The number and percent of small molecule drugs and biologics approved through the standard, priority and NOC/c pathways were calculated and compared using the χ2 statistic. Similarly, the Kappa values were calculated separately for small molecule drugs and biologics.
All drugs were categorised using the second level of the WHO Anatomical Therapeutic Chemical (ATC) classification system.10 Drugs in three therapeutic groups—antineoplastic agents (L01), antivirals for systemic use (J05) and immunosuppressants (L04)—were chosen for subgroup analyses because they are primarily used for serious, life-threatening diseases and because there are sufficient numbers in each group to allow for statistical analyses. The number and percent of each subgroup that received an expedited review was calculated and the review status and therapeutic ratings were compared for each drug in each of the subgroups including ‘all other therapeutic groups’ and Kappa values were calculated for each subgroup. Distribution of approval pathways in the subgroups individually and for the three subgroups combined versus all other therapeutic groups was compared using the χ2 statistic. Calculations were done using Excel 2016 for Macintosh (Microsoft) and Prism 7.0 (GraphPad Software).
Patient and public involvement
No patients were involved in any aspect of this study.
No patients were involved in this study and only publicly available data were gathered. Therefore, ethics approval was not required.
From 1 January 1995 to 31 December 2016, Health Canada approved a total of 623 NAS. Of these, 438 (70.3%) went through the standard pathway, 152 (24.4%) the priority pathway and 33 (5.3%) received a NOC/c. Almost 30% (29.7%) went through the expedited review pathways over the entire period, varying from a low of 9.1% in 2010 to a high of 47.8% in 2006 (table 2). (Health Canada used both a priority and NOC/c approval for 11 drugs, data not shown.) Visual inspection of figure 1 shows that there is no trend to using expedited review pathways more liberally or more conservatively over the time period (online supplementary tables 1 and 2, drugs with and without therapeutic evaluations, respectively, give all of the data extracted for the 623 drugs in question).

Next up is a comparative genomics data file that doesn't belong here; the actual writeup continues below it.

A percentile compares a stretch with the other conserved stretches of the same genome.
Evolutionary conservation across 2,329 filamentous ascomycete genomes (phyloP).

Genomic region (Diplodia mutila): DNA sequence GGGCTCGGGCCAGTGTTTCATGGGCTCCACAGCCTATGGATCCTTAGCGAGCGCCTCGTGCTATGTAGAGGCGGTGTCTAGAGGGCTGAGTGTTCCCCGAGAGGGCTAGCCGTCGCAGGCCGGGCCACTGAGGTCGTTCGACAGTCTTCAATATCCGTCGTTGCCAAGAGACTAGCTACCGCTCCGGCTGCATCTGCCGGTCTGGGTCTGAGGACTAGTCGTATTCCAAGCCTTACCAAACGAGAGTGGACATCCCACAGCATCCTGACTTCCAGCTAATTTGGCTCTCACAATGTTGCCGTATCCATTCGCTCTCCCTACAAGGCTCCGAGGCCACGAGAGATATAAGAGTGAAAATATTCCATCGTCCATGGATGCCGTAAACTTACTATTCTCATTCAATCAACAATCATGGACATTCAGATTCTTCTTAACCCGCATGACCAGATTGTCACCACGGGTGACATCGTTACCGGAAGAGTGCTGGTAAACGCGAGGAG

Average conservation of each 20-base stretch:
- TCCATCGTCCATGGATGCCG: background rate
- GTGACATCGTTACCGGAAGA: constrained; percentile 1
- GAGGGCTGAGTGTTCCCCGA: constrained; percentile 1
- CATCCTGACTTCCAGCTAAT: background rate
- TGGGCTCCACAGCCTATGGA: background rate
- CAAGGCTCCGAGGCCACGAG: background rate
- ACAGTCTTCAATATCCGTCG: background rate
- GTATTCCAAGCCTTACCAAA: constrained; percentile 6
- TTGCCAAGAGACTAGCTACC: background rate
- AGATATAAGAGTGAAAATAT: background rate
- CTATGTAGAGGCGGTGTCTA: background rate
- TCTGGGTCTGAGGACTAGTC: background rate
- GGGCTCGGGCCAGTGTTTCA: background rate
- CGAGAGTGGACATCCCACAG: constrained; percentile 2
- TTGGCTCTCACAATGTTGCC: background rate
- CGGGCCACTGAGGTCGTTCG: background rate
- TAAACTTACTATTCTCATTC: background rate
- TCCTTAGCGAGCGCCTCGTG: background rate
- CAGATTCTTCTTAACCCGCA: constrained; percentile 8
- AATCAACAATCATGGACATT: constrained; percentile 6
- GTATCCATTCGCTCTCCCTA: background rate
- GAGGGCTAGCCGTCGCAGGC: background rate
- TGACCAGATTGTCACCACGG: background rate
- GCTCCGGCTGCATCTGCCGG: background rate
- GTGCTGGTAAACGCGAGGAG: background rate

There were 126 biologics approved versus 323 small molecules (data only available from 2000 onward). There was no difference in the distribution of the approval pathways (p=0.4867) (table 3). There were 81 approvals for antineoplastic agents, 47 for antivirals for systemic use, 36 for immunosuppressants and 365 for drugs in the remaining 68 categories (‘all other 68 therapeutic groups’) (online supplementary table 1). The distribution of approval pathways was significantly different for the three subgroups (p=0.0018) and for the three subgroups combined versus ‘all other therapeutic groups’ (p<0.00001) (table 3).
Out of the 623 NAS, 509 (81.7%) were evaluated for their therapeutic innovation either by the PMPRB and/or Prescrire. Health Canada used an expedited review pathway for 159 of the 509 drugs, whereas only 55 were judged to be therapeutically innovative by one or both of the independent reviews. Forty-two of the 55 drugs that were therapeutic innovations received an expedited review, 13 received a standard review and 117 (159 – 42) that were not therapeutic innovations also received an expedited review (table 4). The Kappa value for the entire period for all 509 drugs was 0.276 (95% CI 0.194 to 0.359) or fair. Figure 2 presents the Kappa values for each year which generally ranged from 0 (slight) to 0.4 (fair).